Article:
MANILA, Philippines – US Defense Secretary Chuck Hagel will meet with President Benigno Aquino III next week to discuss the ongoing negotiations for increased presence of American soldiers in the Philippines, the US Department of Defense said in a statement released Friday (Saturday in Manila).
Hagel will also be meeting with his counterpart, Defense Secretary Voltaire Gazmin, and Foreign Secretary Albert del Rosario during his two day visit on August 29-30.
The agreement that would pave the way for more US troops to be stationed in the Philippines and give them access to the military facilities is being presented to Filipinos by the Philippine government as a deterrent to China’s increasing presence in the West Philippine Sea, the part of the South China sea that the Philippines claims to be within its exclusive economic zone.
The Philippines and China continue to be locked in a territorial dispute, particularly over Panatag Shoal off Zambales province and the Ayungin Shoal in the Kalayaan Island Group or Spratlys.
According to the US statement, Hagel will talk to President Aquino, Gazmin, and Del Rosario “about ongoing negotiations for a framework agreement that would allow US forces to operate on Philippine military bases and in Philippine territory and waters to help build Philippine armed forces capacity in maritime security and maritime domain awareness.”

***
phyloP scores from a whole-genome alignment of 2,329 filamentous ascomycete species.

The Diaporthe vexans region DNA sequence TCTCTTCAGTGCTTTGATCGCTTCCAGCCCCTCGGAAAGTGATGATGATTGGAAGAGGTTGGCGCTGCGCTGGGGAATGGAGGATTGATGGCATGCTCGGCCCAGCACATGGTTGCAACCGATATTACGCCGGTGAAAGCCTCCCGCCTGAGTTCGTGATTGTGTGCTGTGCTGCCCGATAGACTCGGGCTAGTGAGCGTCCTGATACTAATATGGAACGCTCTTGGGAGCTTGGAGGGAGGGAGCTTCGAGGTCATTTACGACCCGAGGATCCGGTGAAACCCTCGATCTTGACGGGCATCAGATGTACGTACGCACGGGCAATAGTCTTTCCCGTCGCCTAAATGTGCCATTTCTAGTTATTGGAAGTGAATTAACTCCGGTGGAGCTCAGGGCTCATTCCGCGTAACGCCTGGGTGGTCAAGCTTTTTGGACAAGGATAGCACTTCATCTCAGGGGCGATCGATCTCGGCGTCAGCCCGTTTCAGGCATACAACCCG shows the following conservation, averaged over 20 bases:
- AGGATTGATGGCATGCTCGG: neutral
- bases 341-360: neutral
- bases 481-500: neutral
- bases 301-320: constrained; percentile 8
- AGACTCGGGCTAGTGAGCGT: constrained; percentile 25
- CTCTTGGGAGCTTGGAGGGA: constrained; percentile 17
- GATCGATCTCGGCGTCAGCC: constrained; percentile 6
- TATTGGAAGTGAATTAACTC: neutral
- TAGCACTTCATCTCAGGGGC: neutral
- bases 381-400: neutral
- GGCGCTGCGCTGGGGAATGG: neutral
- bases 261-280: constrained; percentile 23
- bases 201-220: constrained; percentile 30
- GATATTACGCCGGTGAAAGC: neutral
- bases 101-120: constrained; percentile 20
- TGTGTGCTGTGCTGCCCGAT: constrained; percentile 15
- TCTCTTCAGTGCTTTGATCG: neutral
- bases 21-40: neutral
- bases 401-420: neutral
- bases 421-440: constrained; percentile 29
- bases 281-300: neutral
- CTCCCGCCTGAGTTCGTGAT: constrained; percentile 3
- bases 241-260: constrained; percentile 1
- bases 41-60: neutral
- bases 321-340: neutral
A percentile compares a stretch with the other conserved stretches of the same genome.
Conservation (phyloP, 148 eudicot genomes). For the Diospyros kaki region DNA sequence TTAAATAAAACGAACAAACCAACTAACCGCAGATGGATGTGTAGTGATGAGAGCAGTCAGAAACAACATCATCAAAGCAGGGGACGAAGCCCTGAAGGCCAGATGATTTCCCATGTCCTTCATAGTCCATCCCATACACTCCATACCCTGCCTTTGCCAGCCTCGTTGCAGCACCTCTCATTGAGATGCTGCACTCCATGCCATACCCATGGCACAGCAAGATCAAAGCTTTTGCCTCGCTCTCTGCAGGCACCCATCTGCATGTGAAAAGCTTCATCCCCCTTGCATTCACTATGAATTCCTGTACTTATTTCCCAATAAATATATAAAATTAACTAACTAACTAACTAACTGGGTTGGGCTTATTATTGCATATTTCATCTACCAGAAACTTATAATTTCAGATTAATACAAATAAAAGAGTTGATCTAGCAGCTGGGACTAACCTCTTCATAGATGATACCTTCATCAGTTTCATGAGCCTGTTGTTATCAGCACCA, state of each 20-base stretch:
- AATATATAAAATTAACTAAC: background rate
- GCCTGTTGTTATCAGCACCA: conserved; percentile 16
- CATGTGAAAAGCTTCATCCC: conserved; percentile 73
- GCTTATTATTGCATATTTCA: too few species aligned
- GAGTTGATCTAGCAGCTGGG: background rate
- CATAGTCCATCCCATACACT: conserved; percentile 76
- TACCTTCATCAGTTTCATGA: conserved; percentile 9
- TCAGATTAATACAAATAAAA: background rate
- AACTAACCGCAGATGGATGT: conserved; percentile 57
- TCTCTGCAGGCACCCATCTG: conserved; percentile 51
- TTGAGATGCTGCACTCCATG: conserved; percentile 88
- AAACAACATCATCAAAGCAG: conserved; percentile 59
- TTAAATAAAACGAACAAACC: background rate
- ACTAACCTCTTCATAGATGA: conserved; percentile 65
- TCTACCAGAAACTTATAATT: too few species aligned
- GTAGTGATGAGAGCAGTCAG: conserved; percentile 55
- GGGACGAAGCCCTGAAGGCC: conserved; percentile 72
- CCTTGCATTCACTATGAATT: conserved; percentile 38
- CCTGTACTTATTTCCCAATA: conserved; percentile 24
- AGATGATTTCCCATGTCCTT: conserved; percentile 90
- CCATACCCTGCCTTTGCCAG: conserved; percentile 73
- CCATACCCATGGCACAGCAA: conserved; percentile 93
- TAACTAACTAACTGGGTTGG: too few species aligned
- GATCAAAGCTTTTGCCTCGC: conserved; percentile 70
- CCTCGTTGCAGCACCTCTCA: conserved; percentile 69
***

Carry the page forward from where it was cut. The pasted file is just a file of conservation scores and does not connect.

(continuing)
The US had maintained a military presence in the Philippines from the colonial era right up to the time the Philippine Senate voted against extending the military bases agreement in 1991.
Hagel is currently in Honolulu, Hawaii, the first stop prior to his weeklong, four nation tour of Southeast Asia for a meeting of defense ministers of the Association of Southeast Asian Nations in Brunei.
Hagel will be in Manila on August 29 and 30.
The Philippines and United States began negotiations on the increased presence of US soldiers in the Philippines two weeks ago. US troops are currently maintaining a presence in the Philippines under the two countries’ visiting forces agreement.
The new agreement being hammered out would not include operational details so as not to compromise national security, the Department of Foreign Affairs has said.
Philippine negotiators have explained having a framework agreement was necessary as military activities are not specified in the Visiting Forces Agreement and the Mutual Defense Treaty.
The DFA has explained the need for an increased presence of US troops to have “a minimum credible defense posture… to enhance maritime domain awareness and develop a deterrence capability.”
“This can be accomplished through high-impact and high-value joint exercises which promote interoperability and capacity building that will also bolster humanitarian assistance and disaster response,” it said.
The Philippine government maintains that its new defense policy is not for a basing agreement for the US military which the Constitution prohibits.